Handmade goods sometimes, but not always, cost more than their mass-produced counterparts. Why are so many of us willing to pay this extra dollar? Looking at it like a math equation: If the handmade item is less expensive than its mass-produced counterpart, then there's no discussion, but if the handmade item is more expensive, what drives people to spend extra? I checked in with friends to find out.
Why our friends buy handmade: it supports small communities and individuals; the items are not mass-produced; quality; unique product; appreciation for and desire to support the creator and their trade.
Why I buy handmade: One reason I buy handmade is for the story—the story of the object before me and the story of its use after I acquire it. Our home is filled with handmade objects—hand thrown dinnerware from our wedding registry, our wedding cake toppers that now adorn our mantle, the handwoven rug in our living room, and the quilts we curl up with on cold nights. I value the stories and creators of these objects: Our dinnerware was thrown and glazed by my college ceramics professor. I purchased the cake toppers from a sweet store in our old neighborhood; they were made New Hampshire. Our living room rug was hand dyed and woven by women living in Pakistan. And our quilts are family heirlooms, sewn from my grandmother's baby clothes. I enjoy thinking about the people who made these objects and I value surrounding myself with their pieces, but ultimately I love supporting their efforts financially by paying fair market value for their wares. Knowing my hard-earned money is supporting an individual's creative endeavor is invaluable, even if these objects cost more. This is why I support the alternative supply chain that is handmade craft.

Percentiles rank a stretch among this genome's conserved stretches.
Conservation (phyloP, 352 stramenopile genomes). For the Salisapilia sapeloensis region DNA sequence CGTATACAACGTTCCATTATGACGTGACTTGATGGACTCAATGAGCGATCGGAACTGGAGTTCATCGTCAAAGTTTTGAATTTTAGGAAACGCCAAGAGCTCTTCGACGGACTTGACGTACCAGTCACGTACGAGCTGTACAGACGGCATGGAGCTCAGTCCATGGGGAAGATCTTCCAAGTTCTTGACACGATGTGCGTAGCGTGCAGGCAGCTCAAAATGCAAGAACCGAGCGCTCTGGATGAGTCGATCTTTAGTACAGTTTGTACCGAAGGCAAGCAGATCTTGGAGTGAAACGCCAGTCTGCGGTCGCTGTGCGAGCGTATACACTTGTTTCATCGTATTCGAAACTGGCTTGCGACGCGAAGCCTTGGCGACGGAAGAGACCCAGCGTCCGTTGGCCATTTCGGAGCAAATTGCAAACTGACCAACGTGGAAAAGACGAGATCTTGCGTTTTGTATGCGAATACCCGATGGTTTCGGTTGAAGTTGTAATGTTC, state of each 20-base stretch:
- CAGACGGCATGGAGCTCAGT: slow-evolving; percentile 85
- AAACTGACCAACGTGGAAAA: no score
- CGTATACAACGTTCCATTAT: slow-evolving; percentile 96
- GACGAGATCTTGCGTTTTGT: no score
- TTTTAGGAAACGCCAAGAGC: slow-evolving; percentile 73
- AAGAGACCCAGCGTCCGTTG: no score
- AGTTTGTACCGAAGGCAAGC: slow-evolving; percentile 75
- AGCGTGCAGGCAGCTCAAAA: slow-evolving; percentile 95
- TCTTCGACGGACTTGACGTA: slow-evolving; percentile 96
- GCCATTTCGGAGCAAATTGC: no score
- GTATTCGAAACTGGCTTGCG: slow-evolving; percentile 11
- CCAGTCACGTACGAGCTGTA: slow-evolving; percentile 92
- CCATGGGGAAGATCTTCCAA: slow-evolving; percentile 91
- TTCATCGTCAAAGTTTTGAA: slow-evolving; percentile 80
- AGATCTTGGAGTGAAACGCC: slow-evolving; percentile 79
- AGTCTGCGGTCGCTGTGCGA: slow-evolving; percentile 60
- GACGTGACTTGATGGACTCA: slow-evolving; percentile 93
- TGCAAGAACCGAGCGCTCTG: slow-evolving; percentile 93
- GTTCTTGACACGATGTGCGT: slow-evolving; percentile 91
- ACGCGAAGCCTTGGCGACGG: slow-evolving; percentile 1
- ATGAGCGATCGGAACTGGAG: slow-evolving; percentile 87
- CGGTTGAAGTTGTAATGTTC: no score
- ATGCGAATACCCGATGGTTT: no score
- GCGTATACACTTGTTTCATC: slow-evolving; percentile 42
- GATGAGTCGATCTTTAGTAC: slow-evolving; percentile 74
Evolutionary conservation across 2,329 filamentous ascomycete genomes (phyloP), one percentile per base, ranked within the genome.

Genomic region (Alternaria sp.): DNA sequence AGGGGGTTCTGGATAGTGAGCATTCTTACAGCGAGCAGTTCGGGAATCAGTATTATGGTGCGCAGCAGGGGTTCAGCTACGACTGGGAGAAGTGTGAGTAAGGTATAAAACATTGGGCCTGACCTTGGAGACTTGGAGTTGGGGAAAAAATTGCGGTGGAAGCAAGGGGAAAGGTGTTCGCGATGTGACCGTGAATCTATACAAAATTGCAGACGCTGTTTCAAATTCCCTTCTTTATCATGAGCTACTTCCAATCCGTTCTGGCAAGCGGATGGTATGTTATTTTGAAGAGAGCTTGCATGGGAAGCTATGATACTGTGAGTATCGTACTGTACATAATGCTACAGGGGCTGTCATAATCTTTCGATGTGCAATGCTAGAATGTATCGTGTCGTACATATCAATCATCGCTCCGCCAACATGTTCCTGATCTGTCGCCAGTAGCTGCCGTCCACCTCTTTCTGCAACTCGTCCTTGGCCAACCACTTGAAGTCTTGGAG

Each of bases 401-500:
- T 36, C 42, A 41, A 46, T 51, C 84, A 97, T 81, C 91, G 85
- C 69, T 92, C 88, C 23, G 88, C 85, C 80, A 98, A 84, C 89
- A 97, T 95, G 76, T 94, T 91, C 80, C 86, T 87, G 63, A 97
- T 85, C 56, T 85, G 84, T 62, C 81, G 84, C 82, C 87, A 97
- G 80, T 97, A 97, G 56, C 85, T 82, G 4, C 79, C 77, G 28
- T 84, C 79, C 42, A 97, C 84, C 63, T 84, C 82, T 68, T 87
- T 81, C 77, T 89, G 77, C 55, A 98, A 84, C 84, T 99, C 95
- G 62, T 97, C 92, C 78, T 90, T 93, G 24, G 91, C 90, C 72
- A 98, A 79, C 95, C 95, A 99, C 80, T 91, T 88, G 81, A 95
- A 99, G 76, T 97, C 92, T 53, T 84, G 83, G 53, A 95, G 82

Why do you buy handmade?
(Hand-drawn Image: Landis Carey)